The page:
Even before Siddons made her return, the public was primed for great things. All three London patent houses--Drury Lane, Covent Garden and the summer theatre at the Haymarket--had been redecorated, welcoming audiences to grander, more opulent interiors.
Covent Garden's renovation had been the most extensive. A contemporary account in Universal Magazine claimed that "Nothing remains of the old structure but the outside walls." Seating was increased, and boxes replaced the side doors to the stage, finally moving side entrances fully behind the proscenium.
The Theatre Royal at Covent Garden benefited from something else, as well. Frances Abington, the previous leading lady at Drury Lane, left in 1782 for Covent Garden, where she continued to perform until her retirement. When Drury Lane opened its season with a production of The Clandestine Marriage, a comedy David Garrick co-wrote with George Colman the Elder, the female lead was played by Priscilla Brereton, who was never considered a particularly strong actress. The receipts that night only totaled 200 pounds and four shillings.
By contrast, Covent Garden opened its season with Susanna Centlivre's comedy The Busy Body. That evening brought in a whopping 314 pounds and 18 shillings. While you might expect a theatre's opening night of the season to be a hit, Covent Garden continued to perform well for the rest of the month, too. They followed up their initial success with a production of Isaac Bickerstaff's musical drama The Maid of the Mill. That play brought in more than 270 pounds, easily beating out anything Drury Lane put on that month, including on its opening night of the season.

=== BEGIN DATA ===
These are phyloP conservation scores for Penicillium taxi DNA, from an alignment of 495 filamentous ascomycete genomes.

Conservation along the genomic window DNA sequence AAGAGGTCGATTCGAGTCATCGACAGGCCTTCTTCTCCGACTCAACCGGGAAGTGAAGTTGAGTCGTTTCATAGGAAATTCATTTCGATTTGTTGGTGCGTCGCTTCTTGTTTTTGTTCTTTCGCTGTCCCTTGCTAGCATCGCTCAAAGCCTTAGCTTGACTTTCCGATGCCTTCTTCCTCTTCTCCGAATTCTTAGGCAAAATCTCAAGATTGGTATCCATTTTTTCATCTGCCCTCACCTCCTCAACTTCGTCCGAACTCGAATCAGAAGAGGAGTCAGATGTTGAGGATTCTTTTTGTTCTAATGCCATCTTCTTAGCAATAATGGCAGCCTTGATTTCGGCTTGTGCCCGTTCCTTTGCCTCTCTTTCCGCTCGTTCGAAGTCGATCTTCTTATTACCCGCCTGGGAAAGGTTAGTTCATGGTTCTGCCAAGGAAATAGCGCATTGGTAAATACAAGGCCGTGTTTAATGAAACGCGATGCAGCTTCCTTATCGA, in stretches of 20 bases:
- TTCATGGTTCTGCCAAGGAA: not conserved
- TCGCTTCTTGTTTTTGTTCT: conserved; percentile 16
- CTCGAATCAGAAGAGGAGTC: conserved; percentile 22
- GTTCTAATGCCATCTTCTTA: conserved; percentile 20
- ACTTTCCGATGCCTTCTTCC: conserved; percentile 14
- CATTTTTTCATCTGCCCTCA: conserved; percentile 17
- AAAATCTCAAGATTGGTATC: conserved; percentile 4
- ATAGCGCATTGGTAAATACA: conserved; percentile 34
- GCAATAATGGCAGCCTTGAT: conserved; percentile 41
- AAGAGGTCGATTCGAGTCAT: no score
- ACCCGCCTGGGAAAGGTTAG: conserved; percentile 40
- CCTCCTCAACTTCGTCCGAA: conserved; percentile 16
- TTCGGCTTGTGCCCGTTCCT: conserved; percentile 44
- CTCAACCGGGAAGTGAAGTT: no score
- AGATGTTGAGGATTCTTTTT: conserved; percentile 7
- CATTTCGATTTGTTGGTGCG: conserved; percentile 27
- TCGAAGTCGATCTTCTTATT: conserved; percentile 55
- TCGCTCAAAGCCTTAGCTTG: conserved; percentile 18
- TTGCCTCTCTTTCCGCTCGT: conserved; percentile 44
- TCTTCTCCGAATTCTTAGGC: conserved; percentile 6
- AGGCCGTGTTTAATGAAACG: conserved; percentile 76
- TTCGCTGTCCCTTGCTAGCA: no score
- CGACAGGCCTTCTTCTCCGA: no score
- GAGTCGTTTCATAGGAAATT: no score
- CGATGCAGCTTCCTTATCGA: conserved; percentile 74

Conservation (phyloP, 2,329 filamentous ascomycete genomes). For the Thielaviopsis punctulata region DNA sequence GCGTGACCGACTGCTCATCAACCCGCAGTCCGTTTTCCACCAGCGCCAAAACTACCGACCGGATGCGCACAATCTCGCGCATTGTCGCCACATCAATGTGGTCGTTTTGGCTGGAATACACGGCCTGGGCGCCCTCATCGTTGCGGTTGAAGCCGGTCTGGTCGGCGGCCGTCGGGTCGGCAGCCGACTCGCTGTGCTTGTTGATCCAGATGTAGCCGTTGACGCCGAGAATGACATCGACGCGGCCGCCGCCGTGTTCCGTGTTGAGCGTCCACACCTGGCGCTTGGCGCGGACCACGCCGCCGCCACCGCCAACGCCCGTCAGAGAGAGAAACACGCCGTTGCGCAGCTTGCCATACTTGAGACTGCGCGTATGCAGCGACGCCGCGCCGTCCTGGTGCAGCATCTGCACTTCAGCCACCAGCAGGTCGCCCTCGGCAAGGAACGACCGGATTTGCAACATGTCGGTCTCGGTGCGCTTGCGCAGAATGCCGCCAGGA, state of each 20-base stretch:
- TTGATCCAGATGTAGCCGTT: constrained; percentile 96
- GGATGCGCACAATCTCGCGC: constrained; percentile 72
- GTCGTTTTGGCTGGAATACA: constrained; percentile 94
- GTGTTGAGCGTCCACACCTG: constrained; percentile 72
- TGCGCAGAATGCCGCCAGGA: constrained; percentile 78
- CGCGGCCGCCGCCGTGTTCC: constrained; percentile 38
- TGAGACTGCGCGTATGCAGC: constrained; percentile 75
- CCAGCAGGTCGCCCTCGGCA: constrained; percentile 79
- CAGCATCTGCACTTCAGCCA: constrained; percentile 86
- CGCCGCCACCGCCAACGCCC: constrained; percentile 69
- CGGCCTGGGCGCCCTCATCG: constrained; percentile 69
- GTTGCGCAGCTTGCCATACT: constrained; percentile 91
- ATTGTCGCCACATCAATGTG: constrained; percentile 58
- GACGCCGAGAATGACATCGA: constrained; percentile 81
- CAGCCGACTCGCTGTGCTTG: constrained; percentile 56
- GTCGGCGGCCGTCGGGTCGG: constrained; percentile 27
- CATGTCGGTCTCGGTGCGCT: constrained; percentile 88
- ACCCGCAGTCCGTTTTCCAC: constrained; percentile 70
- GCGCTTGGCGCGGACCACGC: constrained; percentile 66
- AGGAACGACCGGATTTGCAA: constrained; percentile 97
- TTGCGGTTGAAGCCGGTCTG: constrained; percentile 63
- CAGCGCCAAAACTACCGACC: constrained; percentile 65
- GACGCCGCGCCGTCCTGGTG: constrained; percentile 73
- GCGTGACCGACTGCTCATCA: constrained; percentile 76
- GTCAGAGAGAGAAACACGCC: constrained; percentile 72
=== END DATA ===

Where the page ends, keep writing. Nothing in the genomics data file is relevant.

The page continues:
Drury Lane tried to draw audiences in with a production of William Shakespeare's Twelfth Night, which they had not done for three years, and featuring a new actress making her Drury Lane debut in the role of Viola. In spite of a strong cast that included Elizabeth Farren as Olivia, and the novelty of a new actress making her debut, receipts only totaled 144 pounds and 11 shillings. The next week Drury Lane brought out a production of Shakespeare's Hamlet. Receipts were better, but still couldn't break above 200 pounds. Only on its opening night had Drury Lane managed that feat.
The next month, though, Drury Lane scored a palpable hit with Siddons. The actress was returning to London after a long absence, having performed principally at Bath following her inauspicious debut at Drury Lane in 1775. In Bath, Siddons had honed her craft and developed a devoted following for her dramatic style. When she reappeared on the stage of Drury Lane in October 1782, this time in the title role of Isabella in Garrick's adaptation of Thomas Southerne's The Fatal Marriage, she was an immediate sensation.
On the nights Siddons appeared on stage at Drury Lane, receipts were frequently over 200 pounds more than they were on evenings when she did not appear. Given that during the month of September, Drury Lane only just made it to collecting 200 pounds on opening night, and then never made that amount again for the rest of the month, we can see that the presence of Siddons more than doubled the amount the theatre took in on a given night.
Covent Garden collected nearly 36,000 pounds for the season as a whole, though, while Drury Lane took in something closer to 34,000 pounds. While Covent Garden's box office returns were larger, both houses had introduced substantial alterations to their physical buildings. Those investments were not included with ordinary expenses, and were made with an eye toward the long-term success of the ventures.
We might look at the introduction of Siddons in a similar way that we view the capital improvements to the theatre buildings themselves. Though in the short run, Siddons was unable to make Drury Lane more profitable than Covent Garden, she was laying the groundwork for Drury Lane to become a more prestigious, and hopefully more profitable theatre in future seasons.